of That there is no original sin; that only the New Testament is a rule of faith; that Christ had his flesh, not of the Virgin Mary, but from Heaven; that it is possible to live without sin in this life; that departed souls sleep till the resurrection, &c.

But soine that have lived in that country say, that all these opinions are not common to them all, but that some churches of them hold some of these opinions, and other churches others of them; for their general humour is to divide into several churches on the least difference of opinions; those of the old Flemish way keep a very strict discipline, and excommunicate people on very nice occasions; the Friezlanders receive all; some of them allow of no baptism but by iminersion, or putting the baptized person into the water; but the most part of them admit of baptism by affusion of water. In short, every congregation of them almost does espouse some particular tenets, only they do all of them renounce infant baptism.

One cannot impute this, as any peculiar fault or folly, to the Minnists, that they are apt to divide and separate from one another on any small differences of

* Hist. of Works of Learned, July 1699. + Stoup. Religion of the Hollanders.

opinión ; it is a humour too general, and prevailing among many other people of that country (as well as of ours) to think that they ought to separate from all that hold any thing in religion different froin what they themselves hold; whereas the great aim and interest of religion is unity and communion in the worship of God, notwithstanding different sentiments in points not fundamental, and schisms and parties are forbidden, as courses that will certainly ruin it; there is no sin that such people think to be a less sin than schism is. The Papists do upbraid the Protestants in general with this humour, as if it were the natural principle, and the mill-stone on the neck of Protestantism. It is too true that the Protestant religion and interest has been much impaired by it in many countries, where it has grown and increased in spite of the best endeavours of the ministers, in shewing and declaring to the people the sinfulness of it; about wbich the Papists, of all men, should make no noise, because they are the only men that get ground by it, — they; and some few designing persons, who propose an interest by heading of parties; but they cannot say that this is true of all, there are some Protestant countries so happy, as to keep their people in great union and uniformity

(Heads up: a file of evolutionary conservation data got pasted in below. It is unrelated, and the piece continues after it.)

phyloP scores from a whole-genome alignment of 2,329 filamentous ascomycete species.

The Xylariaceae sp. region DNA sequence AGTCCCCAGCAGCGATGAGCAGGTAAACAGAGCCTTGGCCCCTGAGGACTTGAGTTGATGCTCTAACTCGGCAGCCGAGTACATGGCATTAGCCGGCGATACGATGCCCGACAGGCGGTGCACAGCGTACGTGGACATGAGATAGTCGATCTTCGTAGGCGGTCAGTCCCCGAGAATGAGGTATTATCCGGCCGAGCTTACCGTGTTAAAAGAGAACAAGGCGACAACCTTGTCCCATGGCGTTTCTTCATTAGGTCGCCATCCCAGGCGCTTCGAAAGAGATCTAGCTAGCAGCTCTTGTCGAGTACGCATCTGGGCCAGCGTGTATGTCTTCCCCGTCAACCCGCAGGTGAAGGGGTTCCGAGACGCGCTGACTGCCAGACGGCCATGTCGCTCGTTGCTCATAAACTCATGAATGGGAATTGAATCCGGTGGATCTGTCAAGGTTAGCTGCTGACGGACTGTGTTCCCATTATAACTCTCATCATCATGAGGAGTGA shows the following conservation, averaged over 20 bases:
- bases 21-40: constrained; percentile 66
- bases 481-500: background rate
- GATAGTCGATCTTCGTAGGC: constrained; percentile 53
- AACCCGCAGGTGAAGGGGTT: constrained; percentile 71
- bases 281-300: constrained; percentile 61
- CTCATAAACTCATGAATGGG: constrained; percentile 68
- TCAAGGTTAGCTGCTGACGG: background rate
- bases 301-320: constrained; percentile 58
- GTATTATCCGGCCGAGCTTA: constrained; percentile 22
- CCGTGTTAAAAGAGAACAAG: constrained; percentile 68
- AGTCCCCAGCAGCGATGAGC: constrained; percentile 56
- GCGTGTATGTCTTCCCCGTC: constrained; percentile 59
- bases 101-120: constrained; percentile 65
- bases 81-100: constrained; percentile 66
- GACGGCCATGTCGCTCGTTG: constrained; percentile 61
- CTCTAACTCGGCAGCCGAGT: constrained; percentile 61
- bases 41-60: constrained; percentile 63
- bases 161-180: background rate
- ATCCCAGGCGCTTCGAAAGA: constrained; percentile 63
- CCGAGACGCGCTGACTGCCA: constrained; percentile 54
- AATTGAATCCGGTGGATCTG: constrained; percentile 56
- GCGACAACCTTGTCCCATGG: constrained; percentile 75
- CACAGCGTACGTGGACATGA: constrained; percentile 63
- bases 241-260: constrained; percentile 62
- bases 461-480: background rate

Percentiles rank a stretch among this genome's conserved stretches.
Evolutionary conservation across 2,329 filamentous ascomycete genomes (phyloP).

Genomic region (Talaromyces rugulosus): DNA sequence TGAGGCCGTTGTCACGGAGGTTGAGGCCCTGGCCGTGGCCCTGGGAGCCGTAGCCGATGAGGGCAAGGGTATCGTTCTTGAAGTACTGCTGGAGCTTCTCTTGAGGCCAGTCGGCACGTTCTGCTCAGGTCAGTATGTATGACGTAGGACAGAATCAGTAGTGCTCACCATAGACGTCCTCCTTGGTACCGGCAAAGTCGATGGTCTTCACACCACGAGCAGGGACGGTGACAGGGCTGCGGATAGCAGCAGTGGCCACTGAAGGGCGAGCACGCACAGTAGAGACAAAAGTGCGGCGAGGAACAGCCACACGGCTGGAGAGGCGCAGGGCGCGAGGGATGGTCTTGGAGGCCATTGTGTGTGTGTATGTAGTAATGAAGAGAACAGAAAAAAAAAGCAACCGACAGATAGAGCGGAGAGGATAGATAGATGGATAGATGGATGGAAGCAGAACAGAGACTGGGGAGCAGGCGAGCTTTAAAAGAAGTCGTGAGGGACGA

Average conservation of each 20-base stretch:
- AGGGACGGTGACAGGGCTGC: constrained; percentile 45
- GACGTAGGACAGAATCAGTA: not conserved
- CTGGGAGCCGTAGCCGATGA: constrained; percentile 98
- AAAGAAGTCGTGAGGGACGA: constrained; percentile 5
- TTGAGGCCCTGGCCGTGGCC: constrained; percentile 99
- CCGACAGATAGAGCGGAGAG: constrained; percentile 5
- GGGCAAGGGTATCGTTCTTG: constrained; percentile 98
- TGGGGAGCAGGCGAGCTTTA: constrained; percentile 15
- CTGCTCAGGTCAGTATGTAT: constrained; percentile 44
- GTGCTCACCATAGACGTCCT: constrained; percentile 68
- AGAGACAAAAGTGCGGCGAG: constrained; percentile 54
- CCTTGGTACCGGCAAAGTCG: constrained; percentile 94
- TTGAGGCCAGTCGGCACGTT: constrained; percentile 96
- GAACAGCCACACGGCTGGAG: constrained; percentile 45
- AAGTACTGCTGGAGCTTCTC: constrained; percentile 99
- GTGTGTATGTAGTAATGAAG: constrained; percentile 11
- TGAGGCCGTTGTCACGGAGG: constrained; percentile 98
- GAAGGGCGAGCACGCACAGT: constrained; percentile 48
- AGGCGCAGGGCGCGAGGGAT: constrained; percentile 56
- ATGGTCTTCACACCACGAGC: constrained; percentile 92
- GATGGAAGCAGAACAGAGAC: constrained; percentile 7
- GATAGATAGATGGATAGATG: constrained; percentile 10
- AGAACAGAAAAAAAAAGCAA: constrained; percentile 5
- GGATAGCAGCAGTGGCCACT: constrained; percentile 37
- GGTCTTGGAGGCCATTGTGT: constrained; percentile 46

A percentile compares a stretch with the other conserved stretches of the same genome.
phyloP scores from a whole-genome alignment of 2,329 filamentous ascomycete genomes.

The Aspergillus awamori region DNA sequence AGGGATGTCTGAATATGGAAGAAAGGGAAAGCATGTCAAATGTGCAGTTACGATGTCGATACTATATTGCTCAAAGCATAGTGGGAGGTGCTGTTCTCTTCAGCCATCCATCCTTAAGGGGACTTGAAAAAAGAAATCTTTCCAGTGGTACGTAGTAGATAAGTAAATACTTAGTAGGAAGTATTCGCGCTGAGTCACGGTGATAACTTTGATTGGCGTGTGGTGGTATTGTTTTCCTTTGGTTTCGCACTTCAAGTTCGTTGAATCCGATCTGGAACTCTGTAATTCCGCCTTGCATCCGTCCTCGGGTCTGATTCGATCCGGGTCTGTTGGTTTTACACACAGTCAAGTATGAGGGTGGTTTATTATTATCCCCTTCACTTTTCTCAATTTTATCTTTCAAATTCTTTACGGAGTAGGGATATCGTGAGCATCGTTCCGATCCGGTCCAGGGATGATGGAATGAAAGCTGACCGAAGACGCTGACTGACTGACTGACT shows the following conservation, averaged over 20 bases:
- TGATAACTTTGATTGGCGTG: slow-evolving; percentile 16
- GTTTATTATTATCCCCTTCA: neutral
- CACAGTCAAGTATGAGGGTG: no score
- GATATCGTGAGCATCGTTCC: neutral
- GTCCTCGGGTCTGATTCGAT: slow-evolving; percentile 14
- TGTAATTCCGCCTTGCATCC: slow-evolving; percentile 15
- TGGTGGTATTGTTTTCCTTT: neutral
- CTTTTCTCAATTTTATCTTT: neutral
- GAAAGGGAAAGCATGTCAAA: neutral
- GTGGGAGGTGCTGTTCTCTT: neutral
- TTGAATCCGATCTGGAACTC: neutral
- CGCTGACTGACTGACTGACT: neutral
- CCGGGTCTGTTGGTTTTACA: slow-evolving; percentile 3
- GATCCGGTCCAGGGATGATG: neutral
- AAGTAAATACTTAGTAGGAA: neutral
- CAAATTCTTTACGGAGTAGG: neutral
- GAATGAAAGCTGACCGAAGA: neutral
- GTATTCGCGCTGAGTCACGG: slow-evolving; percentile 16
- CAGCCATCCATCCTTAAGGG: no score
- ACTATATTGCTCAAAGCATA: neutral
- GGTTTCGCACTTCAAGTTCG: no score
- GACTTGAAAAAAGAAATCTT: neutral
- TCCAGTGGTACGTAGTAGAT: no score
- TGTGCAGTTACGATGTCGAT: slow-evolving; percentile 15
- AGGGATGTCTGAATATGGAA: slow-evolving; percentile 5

But some of the Minnists do differ from the rest; and from all Catholic Christians, in points more material, and such as are indeed inconsistent with communion; for, about the year 1658 [1558], the Socinians, that were grown to a considerable number in Poland, were expelled thence, --- many of them sought a refuge in these parts; they had most of them added the opipion of Antipædobaptism, to what Socinus had taught them against our Saviour's divinity; and the comnion name by which they had in Poland been called, was Anabaptists'; so when they came to Holland, they assayed mostly to strike in with the Minnists: and they have since brought over many of them to their opinion concerning the nature of Christ. One sort of the Minnists, called Collegians; are generally Socinians,